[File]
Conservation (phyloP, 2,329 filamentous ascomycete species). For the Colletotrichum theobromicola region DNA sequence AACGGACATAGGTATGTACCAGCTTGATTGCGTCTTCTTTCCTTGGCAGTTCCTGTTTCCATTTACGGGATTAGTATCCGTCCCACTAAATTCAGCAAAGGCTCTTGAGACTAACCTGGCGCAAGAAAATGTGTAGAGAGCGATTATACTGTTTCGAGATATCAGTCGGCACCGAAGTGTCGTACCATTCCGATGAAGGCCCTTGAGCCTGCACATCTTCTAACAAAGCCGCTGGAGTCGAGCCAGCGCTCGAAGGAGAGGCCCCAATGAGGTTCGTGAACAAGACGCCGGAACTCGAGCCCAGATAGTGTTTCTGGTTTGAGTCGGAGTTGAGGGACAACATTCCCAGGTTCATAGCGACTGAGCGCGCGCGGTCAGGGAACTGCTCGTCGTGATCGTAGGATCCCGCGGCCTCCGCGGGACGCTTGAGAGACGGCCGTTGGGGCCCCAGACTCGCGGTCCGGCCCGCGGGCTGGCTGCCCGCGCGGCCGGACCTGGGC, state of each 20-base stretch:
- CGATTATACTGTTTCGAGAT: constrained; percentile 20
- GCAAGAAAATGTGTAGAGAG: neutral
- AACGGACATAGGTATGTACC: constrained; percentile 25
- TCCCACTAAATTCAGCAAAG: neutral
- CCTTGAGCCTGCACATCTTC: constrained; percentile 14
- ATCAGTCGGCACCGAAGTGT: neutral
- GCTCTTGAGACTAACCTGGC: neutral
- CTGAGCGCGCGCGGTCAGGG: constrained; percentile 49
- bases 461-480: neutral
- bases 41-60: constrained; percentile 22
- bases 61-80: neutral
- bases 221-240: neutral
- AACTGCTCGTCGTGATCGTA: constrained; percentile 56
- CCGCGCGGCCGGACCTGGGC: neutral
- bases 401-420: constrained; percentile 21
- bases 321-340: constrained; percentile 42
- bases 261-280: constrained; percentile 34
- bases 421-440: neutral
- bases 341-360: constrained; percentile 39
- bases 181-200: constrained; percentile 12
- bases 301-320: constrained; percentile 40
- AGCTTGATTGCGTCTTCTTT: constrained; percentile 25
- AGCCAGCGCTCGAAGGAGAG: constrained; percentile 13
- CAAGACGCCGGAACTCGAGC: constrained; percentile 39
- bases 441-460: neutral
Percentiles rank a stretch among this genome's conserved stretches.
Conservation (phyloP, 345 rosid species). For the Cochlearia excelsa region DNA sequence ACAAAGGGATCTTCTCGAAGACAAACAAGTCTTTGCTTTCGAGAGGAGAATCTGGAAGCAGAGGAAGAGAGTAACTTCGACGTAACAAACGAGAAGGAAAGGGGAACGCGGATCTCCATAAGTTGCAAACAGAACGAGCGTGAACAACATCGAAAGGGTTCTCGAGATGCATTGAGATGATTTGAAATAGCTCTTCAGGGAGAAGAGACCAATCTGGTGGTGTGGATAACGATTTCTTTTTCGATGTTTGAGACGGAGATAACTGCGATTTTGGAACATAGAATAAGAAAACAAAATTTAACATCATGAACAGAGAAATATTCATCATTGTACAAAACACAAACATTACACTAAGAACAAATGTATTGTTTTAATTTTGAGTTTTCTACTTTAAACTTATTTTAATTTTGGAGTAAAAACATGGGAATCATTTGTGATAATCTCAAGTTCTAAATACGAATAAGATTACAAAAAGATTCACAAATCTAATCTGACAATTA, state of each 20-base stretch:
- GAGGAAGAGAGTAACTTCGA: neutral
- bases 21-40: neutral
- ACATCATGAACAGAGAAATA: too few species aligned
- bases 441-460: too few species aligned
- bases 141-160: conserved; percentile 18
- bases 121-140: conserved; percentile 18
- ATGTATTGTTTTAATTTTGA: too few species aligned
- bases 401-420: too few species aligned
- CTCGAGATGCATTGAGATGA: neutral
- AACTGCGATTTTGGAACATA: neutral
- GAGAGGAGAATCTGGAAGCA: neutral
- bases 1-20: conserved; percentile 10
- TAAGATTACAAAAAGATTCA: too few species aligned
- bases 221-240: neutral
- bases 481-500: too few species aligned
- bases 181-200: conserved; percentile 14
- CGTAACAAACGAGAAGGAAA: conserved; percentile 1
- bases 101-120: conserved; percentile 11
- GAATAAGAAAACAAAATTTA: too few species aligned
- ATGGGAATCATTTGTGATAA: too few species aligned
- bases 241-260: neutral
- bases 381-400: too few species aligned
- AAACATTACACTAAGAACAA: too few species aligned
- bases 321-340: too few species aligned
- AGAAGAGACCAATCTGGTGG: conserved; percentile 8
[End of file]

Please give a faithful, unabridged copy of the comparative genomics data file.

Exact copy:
Conservation (phyloP, 2,329 filamentous ascomycete species). For the Colletotrichum theobromicola region DNA sequence AACGGACATAGGTATGTACCAGCTTGATTGCGTCTTCTTTCCTTGGCAGTTCCTGTTTCCATTTACGGGATTAGTATCCGTCCCACTAAATTCAGCAAAGGCTCTTGAGACTAACCTGGCGCAAGAAAATGTGTAGAGAGCGATTATACTGTTTCGAGATATCAGTCGGCACCGAAGTGTCGTACCATTCCGATGAAGGCCCTTGAGCCTGCACATCTTCTAACAAAGCCGCTGGAGTCGAGCCAGCGCTCGAAGGAGAGGCCCCAATGAGGTTCGTGAACAAGACGCCGGAACTCGAGCCCAGATAGTGTTTCTGGTTTGAGTCGGAGTTGAGGGACAACATTCCCAGGTTCATAGCGACTGAGCGCGCGCGGTCAGGGAACTGCTCGTCGTGATCGTAGGATCCCGCGGCCTCCGCGGGACGCTTGAGAGACGGCCGTTGGGGCCCCAGACTCGCGGTCCGGCCCGCGGGCTGGCTGCCCGCGCGGCCGGACCTGGGC, state of each 20-base stretch:
- CGATTATACTGTTTCGAGAT: constrained; percentile 20
- GCAAGAAAATGTGTAGAGAG: neutral
- AACGGACATAGGTATGTACC: constrained; percentile 25
- TCCCACTAAATTCAGCAAAG: neutral
- CCTTGAGCCTGCACATCTTC: constrained; percentile 14
- ATCAGTCGGCACCGAAGTGT: neutral
- GCTCTTGAGACTAACCTGGC: neutral
- CTGAGCGCGCGCGGTCAGGG: constrained; percentile 49
- bases 461-480: neutral
- bases 41-60: constrained; percentile 22
- bases 61-80: neutral
- bases 221-240: neutral
- AACTGCTCGTCGTGATCGTA: constrained; percentile 56
- CCGCGCGGCCGGACCTGGGC: neutral
- bases 401-420: constrained; percentile 21
- bases 321-340: constrained; percentile 42
- bases 261-280: constrained; percentile 34
- bases 421-440: neutral
- bases 341-360: constrained; percentile 39
- bases 181-200: constrained; percentile 12
- bases 301-320: constrained; percentile 40
- AGCTTGATTGCGTCTTCTTT: constrained; percentile 25
- AGCCAGCGCTCGAAGGAGAG: constrained; percentile 13
- CAAGACGCCGGAACTCGAGC: constrained; percentile 39
- bases 441-460: neutral
Percentiles rank a stretch among this genome's conserved stretches.
Conservation (phyloP, 345 rosid species). For the Cochlearia excelsa region DNA sequence ACAAAGGGATCTTCTCGAAGACAAACAAGTCTTTGCTTTCGAGAGGAGAATCTGGAAGCAGAGGAAGAGAGTAACTTCGACGTAACAAACGAGAAGGAAAGGGGAACGCGGATCTCCATAAGTTGCAAACAGAACGAGCGTGAACAACATCGAAAGGGTTCTCGAGATGCATTGAGATGATTTGAAATAGCTCTTCAGGGAGAAGAGACCAATCTGGTGGTGTGGATAACGATTTCTTTTTCGATGTTTGAGACGGAGATAACTGCGATTTTGGAACATAGAATAAGAAAACAAAATTTAACATCATGAACAGAGAAATATTCATCATTGTACAAAACACAAACATTACACTAAGAACAAATGTATTGTTTTAATTTTGAGTTTTCTACTTTAAACTTATTTTAATTTTGGAGTAAAAACATGGGAATCATTTGTGATAATCTCAAGTTCTAAATACGAATAAGATTACAAAAAGATTCACAAATCTAATCTGACAATTA, state of each 20-base stretch:
- GAGGAAGAGAGTAACTTCGA: neutral
- bases 21-40: neutral
- ACATCATGAACAGAGAAATA: too few species aligned
- bases 441-460: too few species aligned
- bases 141-160: conserved; percentile 18
- bases 121-140: conserved; percentile 18
- ATGTATTGTTTTAATTTTGA: too few species aligned
- bases 401-420: too few species aligned
- CTCGAGATGCATTGAGATGA: neutral
- AACTGCGATTTTGGAACATA: neutral
- GAGAGGAGAATCTGGAAGCA: neutral
- bases 1-20: conserved; percentile 10
- TAAGATTACAAAAAGATTCA: too few species aligned
- bases 221-240: neutral
- bases 481-500: too few species aligned
- bases 181-200: conserved; percentile 14
- CGTAACAAACGAGAAGGAAA: conserved; percentile 1
- bases 101-120: conserved; percentile 11
- GAATAAGAAAACAAAATTTA: too few species aligned
- ATGGGAATCATTTGTGATAA: too few species aligned
- bases 241-260: neutral
- bases 381-400: too few species aligned
- AAACATTACACTAAGAACAA: too few species aligned
- bases 321-340: too few species aligned
- AGAAGAGACCAATCTGGTGG: conserved; percentile 8